Yards Created is back.
If this is your first time reading this project, welcome! Now in my fifth year, Yards Created is a statistic that I derive from charting college running backs. Offensive line play and scheme are vital for a running back’s success, but the best runners always find ways to create yardage on their own. Yards Created is simply the average number of yards a running back creates on their own after the offensive line does (or doesn’t) do its job.
While Yards Created is the main offering, I convert what we see on the field into other statistics, too. I chart how much yardage the offensive line is accountable for. I watch and record how running backs force their missed tackles -- either by speed, power, or elusiveness. I also study every passing down snap and record every pass protection attempt. Understanding how these running backs produced and where they win as players is vital in determining their future success in fantasy football.
The 2020 RB draft class is absolutely loaded at the top. Jonathan Taylor, Clyde Edwards-Helaire, J.K. Dobbins, Cam Akers, and D’Andre Swift form the second-best group of backs to enter the NFL over the past five years. Only the 2017 class looked better on paper.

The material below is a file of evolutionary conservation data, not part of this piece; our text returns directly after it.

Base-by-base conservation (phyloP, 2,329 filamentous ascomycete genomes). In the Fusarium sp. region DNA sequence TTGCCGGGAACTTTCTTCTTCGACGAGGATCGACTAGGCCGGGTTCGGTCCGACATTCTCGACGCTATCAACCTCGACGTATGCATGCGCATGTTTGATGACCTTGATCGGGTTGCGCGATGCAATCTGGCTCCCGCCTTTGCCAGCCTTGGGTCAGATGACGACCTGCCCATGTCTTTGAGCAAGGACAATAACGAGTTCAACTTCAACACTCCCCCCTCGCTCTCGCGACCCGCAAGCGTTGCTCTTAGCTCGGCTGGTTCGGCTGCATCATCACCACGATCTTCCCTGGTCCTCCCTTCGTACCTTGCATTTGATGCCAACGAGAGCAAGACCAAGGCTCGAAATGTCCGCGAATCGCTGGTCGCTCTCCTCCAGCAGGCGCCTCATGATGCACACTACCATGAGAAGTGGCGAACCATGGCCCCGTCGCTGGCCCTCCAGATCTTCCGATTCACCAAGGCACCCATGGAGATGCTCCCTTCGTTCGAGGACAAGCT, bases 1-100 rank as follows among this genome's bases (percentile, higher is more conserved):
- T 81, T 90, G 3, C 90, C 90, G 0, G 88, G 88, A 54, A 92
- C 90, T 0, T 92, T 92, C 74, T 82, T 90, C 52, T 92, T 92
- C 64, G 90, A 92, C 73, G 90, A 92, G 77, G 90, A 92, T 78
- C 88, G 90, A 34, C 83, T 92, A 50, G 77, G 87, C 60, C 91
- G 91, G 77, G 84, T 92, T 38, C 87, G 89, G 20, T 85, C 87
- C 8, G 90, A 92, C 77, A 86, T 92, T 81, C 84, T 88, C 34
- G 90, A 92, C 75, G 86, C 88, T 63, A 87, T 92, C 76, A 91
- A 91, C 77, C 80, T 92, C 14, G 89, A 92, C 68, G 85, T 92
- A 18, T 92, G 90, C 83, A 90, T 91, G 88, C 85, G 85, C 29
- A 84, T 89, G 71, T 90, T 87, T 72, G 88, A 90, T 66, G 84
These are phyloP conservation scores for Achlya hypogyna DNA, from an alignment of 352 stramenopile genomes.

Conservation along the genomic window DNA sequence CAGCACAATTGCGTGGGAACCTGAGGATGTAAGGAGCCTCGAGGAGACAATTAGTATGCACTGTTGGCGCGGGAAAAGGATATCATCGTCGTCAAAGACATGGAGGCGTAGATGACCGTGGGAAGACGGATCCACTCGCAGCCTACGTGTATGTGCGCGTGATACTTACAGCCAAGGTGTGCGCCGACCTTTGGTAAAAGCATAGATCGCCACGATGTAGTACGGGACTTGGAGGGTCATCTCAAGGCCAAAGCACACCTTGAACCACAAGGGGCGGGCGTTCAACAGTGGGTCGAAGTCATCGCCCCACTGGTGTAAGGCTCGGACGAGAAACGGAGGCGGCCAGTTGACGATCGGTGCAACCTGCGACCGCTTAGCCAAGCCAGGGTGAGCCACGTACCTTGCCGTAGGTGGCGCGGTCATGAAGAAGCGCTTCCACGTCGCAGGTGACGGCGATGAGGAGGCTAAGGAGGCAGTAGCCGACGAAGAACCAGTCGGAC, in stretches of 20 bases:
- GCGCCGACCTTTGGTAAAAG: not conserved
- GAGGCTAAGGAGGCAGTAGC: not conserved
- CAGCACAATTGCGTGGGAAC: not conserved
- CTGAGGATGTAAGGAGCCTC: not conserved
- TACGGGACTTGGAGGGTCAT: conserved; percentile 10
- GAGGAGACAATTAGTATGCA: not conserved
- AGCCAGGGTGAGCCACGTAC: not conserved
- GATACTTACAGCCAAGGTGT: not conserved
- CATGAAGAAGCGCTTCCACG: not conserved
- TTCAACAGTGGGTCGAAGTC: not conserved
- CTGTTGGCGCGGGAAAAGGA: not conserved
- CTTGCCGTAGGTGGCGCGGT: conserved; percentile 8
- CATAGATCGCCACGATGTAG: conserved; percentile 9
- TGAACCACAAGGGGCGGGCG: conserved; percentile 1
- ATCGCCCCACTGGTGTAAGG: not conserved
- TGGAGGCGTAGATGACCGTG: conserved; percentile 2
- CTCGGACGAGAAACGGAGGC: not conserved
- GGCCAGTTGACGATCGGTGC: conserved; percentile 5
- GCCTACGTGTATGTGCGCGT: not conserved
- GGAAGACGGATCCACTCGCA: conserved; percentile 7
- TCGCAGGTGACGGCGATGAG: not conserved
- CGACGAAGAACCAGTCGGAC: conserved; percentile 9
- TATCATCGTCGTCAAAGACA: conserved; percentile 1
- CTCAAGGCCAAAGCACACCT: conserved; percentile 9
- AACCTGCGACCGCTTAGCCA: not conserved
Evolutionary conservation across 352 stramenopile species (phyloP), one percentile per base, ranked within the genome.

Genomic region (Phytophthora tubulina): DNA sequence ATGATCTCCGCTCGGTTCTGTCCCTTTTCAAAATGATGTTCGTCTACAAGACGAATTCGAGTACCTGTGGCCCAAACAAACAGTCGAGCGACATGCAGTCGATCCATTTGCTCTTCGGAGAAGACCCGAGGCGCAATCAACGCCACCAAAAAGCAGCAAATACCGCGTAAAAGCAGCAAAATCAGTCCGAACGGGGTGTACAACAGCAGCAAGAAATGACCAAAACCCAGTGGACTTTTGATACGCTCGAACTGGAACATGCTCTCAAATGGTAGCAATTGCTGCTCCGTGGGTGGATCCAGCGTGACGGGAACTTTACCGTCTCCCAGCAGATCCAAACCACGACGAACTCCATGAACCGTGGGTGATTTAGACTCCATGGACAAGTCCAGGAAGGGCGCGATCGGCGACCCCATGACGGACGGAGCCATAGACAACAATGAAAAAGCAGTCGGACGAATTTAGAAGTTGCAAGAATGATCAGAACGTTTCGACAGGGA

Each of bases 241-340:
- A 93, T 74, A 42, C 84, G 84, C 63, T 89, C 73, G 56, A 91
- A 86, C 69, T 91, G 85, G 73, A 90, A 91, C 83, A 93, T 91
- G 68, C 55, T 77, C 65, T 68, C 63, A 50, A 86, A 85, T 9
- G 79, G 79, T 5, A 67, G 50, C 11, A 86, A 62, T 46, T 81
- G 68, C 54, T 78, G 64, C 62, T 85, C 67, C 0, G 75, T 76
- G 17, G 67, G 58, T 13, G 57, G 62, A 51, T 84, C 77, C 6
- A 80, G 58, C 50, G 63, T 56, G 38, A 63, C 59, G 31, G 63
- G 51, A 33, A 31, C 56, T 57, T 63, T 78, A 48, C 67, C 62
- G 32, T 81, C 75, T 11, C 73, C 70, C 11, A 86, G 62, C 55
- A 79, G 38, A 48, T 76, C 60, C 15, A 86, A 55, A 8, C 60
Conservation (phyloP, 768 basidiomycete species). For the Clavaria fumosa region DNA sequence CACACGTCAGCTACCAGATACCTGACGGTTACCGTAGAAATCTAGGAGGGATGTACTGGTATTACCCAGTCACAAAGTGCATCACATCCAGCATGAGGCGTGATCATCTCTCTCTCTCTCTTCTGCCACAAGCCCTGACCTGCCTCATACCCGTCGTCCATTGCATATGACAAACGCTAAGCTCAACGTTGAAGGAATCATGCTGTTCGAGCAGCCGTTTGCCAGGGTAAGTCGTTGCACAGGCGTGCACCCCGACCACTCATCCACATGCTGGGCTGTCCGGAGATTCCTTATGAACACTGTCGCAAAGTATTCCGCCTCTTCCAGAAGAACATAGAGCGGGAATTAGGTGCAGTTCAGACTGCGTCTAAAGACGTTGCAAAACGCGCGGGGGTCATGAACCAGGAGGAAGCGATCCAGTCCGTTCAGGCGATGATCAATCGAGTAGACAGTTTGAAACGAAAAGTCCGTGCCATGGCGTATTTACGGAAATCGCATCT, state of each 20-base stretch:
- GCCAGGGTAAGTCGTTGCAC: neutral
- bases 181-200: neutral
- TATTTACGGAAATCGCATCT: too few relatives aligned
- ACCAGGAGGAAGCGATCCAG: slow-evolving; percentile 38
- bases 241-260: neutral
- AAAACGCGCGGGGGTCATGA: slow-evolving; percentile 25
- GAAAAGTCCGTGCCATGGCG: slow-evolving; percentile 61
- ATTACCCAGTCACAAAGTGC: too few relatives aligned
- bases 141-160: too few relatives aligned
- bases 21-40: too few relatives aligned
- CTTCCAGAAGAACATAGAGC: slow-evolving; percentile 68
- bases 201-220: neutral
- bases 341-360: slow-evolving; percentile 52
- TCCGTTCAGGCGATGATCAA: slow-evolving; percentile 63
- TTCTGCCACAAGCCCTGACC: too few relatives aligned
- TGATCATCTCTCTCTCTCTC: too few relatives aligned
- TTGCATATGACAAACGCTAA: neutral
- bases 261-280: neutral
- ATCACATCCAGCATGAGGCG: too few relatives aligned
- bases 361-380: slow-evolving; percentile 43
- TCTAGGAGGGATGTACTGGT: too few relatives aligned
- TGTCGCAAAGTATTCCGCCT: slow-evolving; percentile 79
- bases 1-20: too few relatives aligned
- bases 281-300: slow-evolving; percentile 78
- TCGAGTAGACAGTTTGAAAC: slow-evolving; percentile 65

After spending the last three months charting and studying the class, one overarching theme has emerged. There isn’t a clear-cut way to rank the top-5 backs in this year’s crop. Instead, I value all five of the top running backs almost equally and believe all five are worthy of top-50 selections in the NFL Draft. Because the top of this class forms one giant first tier and each profile as tremendous talents, landing spot and draft capital will ultimately determine how to value each running back in fantasy. My top-5 running back ranks are completely fluid. If any of these backs end up in Kansas City, it’s easy to envision a scenario where they end up being the most productive back.